British Artist Billy Childish Exudes Talent across a Multitude of Media

Billy Childish, Swimmer Under Water, 2019
Billy Childish
British artist Billy Childish presented nine new paintings in an exhibition titled “remember all the / high and exalted things / remember all the low / and broken things” at Lehmann Maupin’s West 22nd Street gallery, in New York (portrait by Brian Stevens). Top: Childish’s 2019 piece swimmer under water. All artworks courtesy of Lehmann Maupin

The British artist and performer Billy Childish is a one-man torrent of unselfconscious expression, producing creative works in many different fields at once — poetry, music, painting, photography, film and probably ones that we don’t know about — and not worrying much about reactions or reviews. He finishes the thing, then he moves onto the next one.

Childish, who sports a seriously bushy mustache, had a show of nine paintings, poetically titled “remember all the / high and exalted things / remember all the low / and broken things,” at Lehmann Maupin’s West 22nd Street gallery in Manhattan in early 2020.

Rendered with figural brio in charcoal and oil on linen, the artist’s works have a cool palette of greens and blues along with a mustard color. Several of them depict a female figure swimming, and the shimmering, wavy lines used to delineate the shapes suggest a journey deep into the mind as much as a dip in the water.

Billy Childish, Swimmers, 2018
swimmers, 2018, by Billy Childish

Billy Childish’s Painting Style

Childish’s brushwork strongly recalls the thick strokes of Edvard Munch, Vincent van Gogh and Paul Gauguin, and the style and subject are decidedly unhip. That is perhaps surprising, given that Childish — who has made dozens of albums in different genres, while also publishing 40 volumes of poetry — was involved in the beginning of punk rock.

Billy Childish, yuba river, 2019
yuba river, 2019, by Billy Childish

Painting has been a constant in his life, starting in childhood and extending through two stints at London’s famous St. Martin’s School of Art, where he met friends like Peter Doig and, after he was expelled for his wild-child behavior, Tracey Emin. For a hot second (January 1999 to June 2001), Childish was associated with the pro-figuration movement Stuckism, which he helped invent and eventually left.

Billy Childish on His Work

From his studio in an old dockyard in North Kent, England, Childish talked with 1stDibs about his unique process and attitude toward creation. But beware: As he puts it, “I’m apt to make flippant, throwaway comments. It’s my style.”

Billy Childish, Cave, 2019
cave, 2019, by Billy Childish

How much of your brain is apportioned to music these days versus art?

Just today, I’ve been messing around with music. I wrote a riff to a song, I said to my wife, “Ah, screw it,” and I just recorded it before I forgot it.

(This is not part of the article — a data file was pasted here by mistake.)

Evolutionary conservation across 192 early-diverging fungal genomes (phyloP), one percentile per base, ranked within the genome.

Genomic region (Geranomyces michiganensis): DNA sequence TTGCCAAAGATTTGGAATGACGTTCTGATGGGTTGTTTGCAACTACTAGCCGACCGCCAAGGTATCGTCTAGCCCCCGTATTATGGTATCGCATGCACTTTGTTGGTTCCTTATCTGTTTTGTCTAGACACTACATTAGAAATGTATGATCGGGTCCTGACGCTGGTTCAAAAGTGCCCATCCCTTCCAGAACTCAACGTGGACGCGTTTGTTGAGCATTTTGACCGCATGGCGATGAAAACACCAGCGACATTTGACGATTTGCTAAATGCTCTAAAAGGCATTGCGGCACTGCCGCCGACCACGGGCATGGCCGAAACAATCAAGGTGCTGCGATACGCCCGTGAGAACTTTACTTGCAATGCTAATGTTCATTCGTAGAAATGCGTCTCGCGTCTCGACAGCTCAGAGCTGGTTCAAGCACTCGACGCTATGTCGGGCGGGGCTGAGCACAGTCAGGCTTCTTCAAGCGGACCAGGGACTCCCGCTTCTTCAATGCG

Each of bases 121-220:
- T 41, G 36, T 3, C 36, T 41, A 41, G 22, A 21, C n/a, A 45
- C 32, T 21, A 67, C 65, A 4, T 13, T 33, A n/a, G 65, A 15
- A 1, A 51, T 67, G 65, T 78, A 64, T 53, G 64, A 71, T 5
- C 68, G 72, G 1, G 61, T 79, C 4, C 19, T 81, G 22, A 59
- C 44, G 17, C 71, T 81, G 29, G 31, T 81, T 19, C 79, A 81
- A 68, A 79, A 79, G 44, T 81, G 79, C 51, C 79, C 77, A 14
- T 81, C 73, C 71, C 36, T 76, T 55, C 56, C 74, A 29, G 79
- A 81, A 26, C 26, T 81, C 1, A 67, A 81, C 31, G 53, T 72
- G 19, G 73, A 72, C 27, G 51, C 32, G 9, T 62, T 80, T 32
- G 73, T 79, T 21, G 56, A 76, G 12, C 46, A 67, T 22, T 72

I suddenly started doing about four albums in the last month or two.

The only reason that it all happened was because I was one of the only punk rockers in town in ’77. And some fellow said, “Would you like to sing in a group?” Despite all lack of musical ability, I was sort of like, “Yeah, you bet!” And so it’s all punk rock’s fault.

The works in the Lehmann Maupin show have a strong sense of Edvard Munch and other painters from a century ago. What are your influences, and how far back does your art making go?

I’m not one for gimmicks or reinventing wheels. Of course, Munch, he’s a high point of modernism and free expression. I was exposed to these people when I was really young. Making paintings goes back to what I can first remember. It’s something I was included in and considered good at. I could always make pictures, and that’s what I’ve always done.

Billy Childish,
Lehmann Maupin exhibited Billy Childish’s works moon and clouds over lake, 2017 (left), and toward a shore, 2019 (right).
Billy Childish in his studio
Billy Childish in his studio at the Historic Dockyard in North Kent, where he worked as an apprentice stonemason between leaving school at age 16 and going to art school. Photo © Dean Chalkley / Camera Press

You saw the great painters in museums?

Not when I was a kid. I didn’t get to museums, but we had art books in the house, and I’ve still got books from that period. My parents were both interested in art, and so was my older brother. My father painted, and I used to have to pose for my brother when I was a kid. I was looking at Andy Warhol and Francis Bacon and all of these people when I was about nine or ten.

How fast do you do your paintings?

In about four hours. Those paintings in the show were completed in one sitting, very fast, and there’s no preliminary sketching, which is typical of all my work. But I always say to people, it’s forty years, [it’s] four hours — how long does it take to do a heart surgery? Well, if you know how to do it, it’s a lot quicker. But the thing is, there’s no planning, and all of it is an emotional release in a sense.

That’s crazy fast.

My job is to make a picture, and my job is to do what the picture requires, and that means that there’s no ego attachment or, in effect, any involvement of “me” at all. And the less of my involvement there is, the easier it goes. If I try to get involved, then there’ll be all sorts of chaos. It’s complete free flow. The dream world made manifest. They paint themselves.

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